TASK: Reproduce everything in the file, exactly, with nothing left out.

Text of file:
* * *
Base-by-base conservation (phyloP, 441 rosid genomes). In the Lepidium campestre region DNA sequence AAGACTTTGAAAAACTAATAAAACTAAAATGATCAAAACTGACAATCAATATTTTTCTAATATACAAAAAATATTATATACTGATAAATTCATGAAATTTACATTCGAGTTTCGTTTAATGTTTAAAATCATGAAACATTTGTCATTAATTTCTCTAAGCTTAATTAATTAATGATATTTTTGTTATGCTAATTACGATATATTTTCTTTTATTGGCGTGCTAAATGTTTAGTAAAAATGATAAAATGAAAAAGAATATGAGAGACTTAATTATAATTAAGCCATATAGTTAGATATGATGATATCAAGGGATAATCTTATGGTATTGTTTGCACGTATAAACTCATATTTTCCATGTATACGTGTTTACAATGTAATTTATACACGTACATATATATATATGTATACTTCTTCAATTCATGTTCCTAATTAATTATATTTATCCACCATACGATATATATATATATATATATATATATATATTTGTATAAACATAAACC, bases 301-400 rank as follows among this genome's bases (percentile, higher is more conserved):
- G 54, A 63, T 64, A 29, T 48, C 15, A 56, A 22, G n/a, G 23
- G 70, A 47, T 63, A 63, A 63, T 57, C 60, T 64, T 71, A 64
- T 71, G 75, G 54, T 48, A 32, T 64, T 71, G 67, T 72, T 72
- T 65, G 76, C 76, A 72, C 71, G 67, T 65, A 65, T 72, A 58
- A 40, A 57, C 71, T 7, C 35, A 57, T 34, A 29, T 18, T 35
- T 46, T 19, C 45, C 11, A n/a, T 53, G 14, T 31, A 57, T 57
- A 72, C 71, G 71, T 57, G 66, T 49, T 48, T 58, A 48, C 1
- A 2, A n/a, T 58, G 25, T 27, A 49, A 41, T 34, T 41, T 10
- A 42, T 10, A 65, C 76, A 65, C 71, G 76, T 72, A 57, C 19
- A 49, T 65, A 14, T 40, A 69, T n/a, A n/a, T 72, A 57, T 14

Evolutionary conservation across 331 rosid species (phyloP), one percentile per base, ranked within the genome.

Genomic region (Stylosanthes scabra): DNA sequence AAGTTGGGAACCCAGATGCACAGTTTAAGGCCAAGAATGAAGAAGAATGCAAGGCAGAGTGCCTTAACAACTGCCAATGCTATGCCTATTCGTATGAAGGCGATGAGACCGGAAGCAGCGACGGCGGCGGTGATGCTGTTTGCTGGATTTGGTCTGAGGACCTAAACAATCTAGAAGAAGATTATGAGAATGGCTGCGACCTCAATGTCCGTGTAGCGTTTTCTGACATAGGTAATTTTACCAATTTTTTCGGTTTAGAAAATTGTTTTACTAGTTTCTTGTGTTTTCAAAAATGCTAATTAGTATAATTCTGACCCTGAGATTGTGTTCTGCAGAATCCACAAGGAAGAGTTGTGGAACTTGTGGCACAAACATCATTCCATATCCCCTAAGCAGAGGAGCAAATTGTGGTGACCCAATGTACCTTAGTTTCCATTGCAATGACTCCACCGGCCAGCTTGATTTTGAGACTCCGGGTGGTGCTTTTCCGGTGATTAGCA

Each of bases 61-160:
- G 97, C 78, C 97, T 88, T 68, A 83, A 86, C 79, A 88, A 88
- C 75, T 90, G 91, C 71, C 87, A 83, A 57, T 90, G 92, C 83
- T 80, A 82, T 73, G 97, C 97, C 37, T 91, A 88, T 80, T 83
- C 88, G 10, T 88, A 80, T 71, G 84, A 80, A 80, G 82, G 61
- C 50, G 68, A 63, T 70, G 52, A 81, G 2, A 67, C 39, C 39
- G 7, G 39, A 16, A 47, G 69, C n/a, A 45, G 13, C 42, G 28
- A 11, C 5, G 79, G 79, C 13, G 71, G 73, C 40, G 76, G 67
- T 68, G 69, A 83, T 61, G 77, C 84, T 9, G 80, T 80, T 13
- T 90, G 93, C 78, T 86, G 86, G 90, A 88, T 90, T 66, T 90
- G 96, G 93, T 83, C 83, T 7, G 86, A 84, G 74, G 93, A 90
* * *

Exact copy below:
Base-by-base conservation (phyloP, 441 rosid genomes). In the Lepidium campestre region DNA sequence AAGACTTTGAAAAACTAATAAAACTAAAATGATCAAAACTGACAATCAATATTTTTCTAATATACAAAAAATATTATATACTGATAAATTCATGAAATTTACATTCGAGTTTCGTTTAATGTTTAAAATCATGAAACATTTGTCATTAATTTCTCTAAGCTTAATTAATTAATGATATTTTTGTTATGCTAATTACGATATATTTTCTTTTATTGGCGTGCTAAATGTTTAGTAAAAATGATAAAATGAAAAAGAATATGAGAGACTTAATTATAATTAAGCCATATAGTTAGATATGATGATATCAAGGGATAATCTTATGGTATTGTTTGCACGTATAAACTCATATTTTCCATGTATACGTGTTTACAATGTAATTTATACACGTACATATATATATATGTATACTTCTTCAATTCATGTTCCTAATTAATTATATTTATCCACCATACGATATATATATATATATATATATATATATATTTGTATAAACATAAACC, bases 301-400 rank as follows among this genome's bases (percentile, higher is more conserved):
- G 54, A 63, T 64, A 29, T 48, C 15, A 56, A 22, G n/a, G 23
- G 70, A 47, T 63, A 63, A 63, T 57, C 60, T 64, T 71, A 64
- T 71, G 75, G 54, T 48, A 32, T 64, T 71, G 67, T 72, T 72
- T 65, G 76, C 76, A 72, C 71, G 67, T 65, A 65, T 72, A 58
- A 40, A 57, C 71, T 7, C 35, A 57, T 34, A 29, T 18, T 35
- T 46, T 19, C 45, C 11, A n/a, T 53, G 14, T 31, A 57, T 57
- A 72, C 71, G 71, T 57, G 66, T 49, T 48, T 58, A 48, C 1
- A 2, A n/a, T 58, G 25, T 27, A 49, A 41, T 34, T 41, T 10
- A 42, T 10, A 65, C 76, A 65, C 71, G 76, T 72, A 57, C 19
- A 49, T 65, A 14, T 40, A 69, T n/a, A n/a, T 72, A 57, T 14

Evolutionary conservation across 331 rosid species (phyloP), one percentile per base, ranked within the genome.

Genomic region (Stylosanthes scabra): DNA sequence AAGTTGGGAACCCAGATGCACAGTTTAAGGCCAAGAATGAAGAAGAATGCAAGGCAGAGTGCCTTAACAACTGCCAATGCTATGCCTATTCGTATGAAGGCGATGAGACCGGAAGCAGCGACGGCGGCGGTGATGCTGTTTGCTGGATTTGGTCTGAGGACCTAAACAATCTAGAAGAAGATTATGAGAATGGCTGCGACCTCAATGTCCGTGTAGCGTTTTCTGACATAGGTAATTTTACCAATTTTTTCGGTTTAGAAAATTGTTTTACTAGTTTCTTGTGTTTTCAAAAATGCTAATTAGTATAATTCTGACCCTGAGATTGTGTTCTGCAGAATCCACAAGGAAGAGTTGTGGAACTTGTGGCACAAACATCATTCCATATCCCCTAAGCAGAGGAGCAAATTGTGGTGACCCAATGTACCTTAGTTTCCATTGCAATGACTCCACCGGCCAGCTTGATTTTGAGACTCCGGGTGGTGCTTTTCCGGTGATTAGCA

Each of bases 61-160:
- G 97, C 78, C 97, T 88, T 68, A 83, A 86, C 79, A 88, A 88
- C 75, T 90, G 91, C 71, C 87, A 83, A 57, T 90, G 92, C 83
- T 80, A 82, T 73, G 97, C 97, C 37, T 91, A 88, T 80, T 83
- C 88, G 10, T 88, A 80, T 71, G 84, A 80, A 80, G 82, G 61
- C 50, G 68, A 63, T 70, G 52, A 81, G 2, A 67, C 39, C 39
- G 7, G 39, A 16, A 47, G 69, C n/a, A 45, G 13, C 42, G 28
- A 11, C 5, G 79, G 79, C 13, G 71, G 73, C 40, G 76, G 67
- T 68, G 69, A 83, T 61, G 77, C 84, T 9, G 80, T 80, T 13
- T 90, G 93, C 78, T 86, G 86, G 90, A 88, T 90, T 66, T 90
- G 96, G 93, T 83, C 83, T 7, G 86, A 84, G 74, G 93, A 90